The Lancet 2007; 370:2070
Access to health care for undocumented migrants in Europe
New immigrants are frequently blamed for all that is wrong in European society. Migrants are often perceived as threats to jobs, livelihoods, and cultural identities. There is little justification for such accusations. According to a recent report by the UK organisation, Migrants Rights Network, immigration can create social tensions but it also brings social and economic benefits. For example, in Europe, health services heavily rely on the considerable contributions of migrant health professionals.
There are an estimated 60 million migrants in the European region and 8 million undocumented migrants—often referred to as illegal migrants, as they have no legal status to live in a destination country. Undocumented migrants are one of the most vulnerable populations in Europe and often have poor health. They may live and work in countries for long periods of time yet their right to access health and social care is often severely restricted.
A recent report from the Platform for International Cooperation on Undocumented Migrants shows that access to health care throughout European countries is increasingly being used as a weapon in immigration control. Health coverage varies between countries, with Spain providing the widest coverage and Germany the least. Doctors and nurses usually uphold their ethical and professional duties and do not openly deny health care to anyone although they are often advised to check the immigration status of patients before treating them. Hospital administrators, often the first point of access, usually have no problem in turning undocumented migrants away. In the UK, controversial plans to bar undocumented migrants from accessing free health care, other than through emergency departments, have been delayed after reservations about the public health implications and concern among medical professionals.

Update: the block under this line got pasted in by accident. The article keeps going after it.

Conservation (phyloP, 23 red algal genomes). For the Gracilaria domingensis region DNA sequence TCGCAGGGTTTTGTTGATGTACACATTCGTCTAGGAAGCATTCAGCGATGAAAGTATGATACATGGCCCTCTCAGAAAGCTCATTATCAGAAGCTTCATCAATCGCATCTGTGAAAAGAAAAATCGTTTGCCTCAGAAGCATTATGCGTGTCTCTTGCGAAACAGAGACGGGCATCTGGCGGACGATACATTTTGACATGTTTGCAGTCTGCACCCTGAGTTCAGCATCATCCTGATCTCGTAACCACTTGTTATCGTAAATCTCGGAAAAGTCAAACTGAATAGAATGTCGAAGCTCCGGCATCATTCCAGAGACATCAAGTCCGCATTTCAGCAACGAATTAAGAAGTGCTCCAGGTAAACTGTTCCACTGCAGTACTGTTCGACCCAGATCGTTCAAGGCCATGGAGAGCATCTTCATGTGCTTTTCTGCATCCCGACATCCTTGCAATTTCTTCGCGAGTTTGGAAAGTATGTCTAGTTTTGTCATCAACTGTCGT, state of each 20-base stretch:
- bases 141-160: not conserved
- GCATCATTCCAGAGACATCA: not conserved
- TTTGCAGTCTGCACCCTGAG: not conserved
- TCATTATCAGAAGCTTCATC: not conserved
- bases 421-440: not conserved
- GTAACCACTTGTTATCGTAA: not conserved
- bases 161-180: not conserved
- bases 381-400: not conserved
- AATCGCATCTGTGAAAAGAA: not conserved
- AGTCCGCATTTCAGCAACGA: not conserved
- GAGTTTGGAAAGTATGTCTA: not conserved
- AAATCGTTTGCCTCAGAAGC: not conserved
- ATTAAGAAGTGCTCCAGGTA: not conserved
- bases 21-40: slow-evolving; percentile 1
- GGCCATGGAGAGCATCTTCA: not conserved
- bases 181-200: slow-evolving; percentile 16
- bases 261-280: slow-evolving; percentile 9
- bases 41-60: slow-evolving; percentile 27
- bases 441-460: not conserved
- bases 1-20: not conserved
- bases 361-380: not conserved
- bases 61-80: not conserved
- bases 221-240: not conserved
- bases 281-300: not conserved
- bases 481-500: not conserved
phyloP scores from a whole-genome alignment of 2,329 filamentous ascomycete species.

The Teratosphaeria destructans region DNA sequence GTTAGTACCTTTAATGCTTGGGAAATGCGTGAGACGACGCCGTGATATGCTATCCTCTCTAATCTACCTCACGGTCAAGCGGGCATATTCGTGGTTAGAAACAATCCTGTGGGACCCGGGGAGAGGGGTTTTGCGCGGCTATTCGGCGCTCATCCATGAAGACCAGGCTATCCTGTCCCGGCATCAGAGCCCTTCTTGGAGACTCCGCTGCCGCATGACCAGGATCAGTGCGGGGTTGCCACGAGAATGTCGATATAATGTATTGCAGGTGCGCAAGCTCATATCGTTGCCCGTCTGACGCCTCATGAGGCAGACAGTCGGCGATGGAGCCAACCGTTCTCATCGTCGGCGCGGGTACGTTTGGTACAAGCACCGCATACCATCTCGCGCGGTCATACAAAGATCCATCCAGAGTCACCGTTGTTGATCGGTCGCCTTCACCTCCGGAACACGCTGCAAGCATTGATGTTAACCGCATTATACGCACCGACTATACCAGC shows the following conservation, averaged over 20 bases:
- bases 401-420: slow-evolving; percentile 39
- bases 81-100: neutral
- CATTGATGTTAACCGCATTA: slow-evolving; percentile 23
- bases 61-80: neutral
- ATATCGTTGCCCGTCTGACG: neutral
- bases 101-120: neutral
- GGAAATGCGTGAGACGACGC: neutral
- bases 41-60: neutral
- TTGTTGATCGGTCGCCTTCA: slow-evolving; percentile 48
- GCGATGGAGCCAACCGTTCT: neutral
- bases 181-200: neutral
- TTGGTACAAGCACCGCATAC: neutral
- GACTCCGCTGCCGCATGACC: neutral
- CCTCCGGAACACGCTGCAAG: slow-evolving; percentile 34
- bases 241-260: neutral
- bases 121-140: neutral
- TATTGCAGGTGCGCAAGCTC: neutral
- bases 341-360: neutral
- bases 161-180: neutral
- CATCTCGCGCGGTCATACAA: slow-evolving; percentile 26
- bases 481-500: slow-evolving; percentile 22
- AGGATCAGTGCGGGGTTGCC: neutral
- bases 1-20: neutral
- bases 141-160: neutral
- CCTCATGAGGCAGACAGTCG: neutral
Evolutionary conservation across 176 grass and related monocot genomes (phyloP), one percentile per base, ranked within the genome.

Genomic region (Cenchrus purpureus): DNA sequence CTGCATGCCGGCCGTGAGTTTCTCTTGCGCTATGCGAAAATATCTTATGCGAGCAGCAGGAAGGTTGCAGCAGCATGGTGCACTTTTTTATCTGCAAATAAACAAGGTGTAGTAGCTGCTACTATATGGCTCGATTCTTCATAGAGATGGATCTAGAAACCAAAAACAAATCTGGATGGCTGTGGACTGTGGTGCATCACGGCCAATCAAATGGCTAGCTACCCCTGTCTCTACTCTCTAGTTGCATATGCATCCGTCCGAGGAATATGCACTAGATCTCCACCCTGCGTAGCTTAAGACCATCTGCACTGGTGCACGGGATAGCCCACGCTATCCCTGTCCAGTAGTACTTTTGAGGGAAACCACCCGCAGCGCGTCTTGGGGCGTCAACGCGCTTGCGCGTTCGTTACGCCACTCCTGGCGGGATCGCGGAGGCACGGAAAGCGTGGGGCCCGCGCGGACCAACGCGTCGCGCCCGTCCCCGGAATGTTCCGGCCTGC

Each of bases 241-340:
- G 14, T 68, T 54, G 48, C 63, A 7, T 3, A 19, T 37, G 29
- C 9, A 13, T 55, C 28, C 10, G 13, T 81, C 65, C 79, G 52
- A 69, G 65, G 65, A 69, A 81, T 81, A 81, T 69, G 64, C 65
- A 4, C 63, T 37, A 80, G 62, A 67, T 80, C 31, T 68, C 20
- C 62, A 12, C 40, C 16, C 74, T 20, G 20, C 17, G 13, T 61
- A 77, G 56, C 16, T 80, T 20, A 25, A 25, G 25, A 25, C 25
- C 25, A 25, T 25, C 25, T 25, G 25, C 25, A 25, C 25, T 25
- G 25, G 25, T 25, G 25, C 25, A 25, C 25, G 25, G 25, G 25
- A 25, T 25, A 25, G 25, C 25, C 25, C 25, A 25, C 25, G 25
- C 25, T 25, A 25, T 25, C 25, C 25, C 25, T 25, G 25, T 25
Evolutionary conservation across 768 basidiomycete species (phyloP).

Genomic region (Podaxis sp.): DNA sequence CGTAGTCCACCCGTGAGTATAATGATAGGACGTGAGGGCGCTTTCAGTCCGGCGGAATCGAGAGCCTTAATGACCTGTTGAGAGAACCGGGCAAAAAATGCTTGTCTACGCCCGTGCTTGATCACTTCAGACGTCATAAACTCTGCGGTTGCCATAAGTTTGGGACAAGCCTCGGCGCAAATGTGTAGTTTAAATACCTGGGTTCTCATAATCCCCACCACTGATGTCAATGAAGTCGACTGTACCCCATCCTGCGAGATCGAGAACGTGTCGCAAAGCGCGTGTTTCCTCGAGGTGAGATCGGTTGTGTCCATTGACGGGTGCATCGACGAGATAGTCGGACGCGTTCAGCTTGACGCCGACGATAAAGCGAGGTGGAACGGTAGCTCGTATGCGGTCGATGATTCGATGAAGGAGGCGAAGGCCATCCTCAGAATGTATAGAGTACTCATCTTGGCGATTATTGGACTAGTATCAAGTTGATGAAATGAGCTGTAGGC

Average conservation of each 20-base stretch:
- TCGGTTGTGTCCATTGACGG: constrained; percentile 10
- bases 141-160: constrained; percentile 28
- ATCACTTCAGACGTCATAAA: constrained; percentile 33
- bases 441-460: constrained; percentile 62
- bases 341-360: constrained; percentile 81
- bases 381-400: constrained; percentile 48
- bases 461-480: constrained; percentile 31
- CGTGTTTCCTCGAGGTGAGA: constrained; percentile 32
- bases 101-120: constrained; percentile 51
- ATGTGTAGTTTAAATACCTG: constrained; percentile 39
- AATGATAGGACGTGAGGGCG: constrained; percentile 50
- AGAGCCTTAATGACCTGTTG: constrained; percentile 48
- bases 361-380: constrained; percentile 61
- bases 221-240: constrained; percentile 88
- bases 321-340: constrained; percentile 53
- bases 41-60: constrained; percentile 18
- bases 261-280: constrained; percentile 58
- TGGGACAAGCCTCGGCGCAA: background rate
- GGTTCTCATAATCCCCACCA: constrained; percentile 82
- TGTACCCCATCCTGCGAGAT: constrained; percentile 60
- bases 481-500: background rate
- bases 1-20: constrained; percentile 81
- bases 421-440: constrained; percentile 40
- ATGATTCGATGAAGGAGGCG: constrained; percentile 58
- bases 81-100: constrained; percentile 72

The current stance of European countries makes a farce of the UN conventions that they have all ratified, which include guaranteeing the right to health care for undocumented migrants. All member states should detach health care from immigration control and take the necessary measures to ensure that access to health care for undocumented migrants is uniformly implemented by national and local authorities.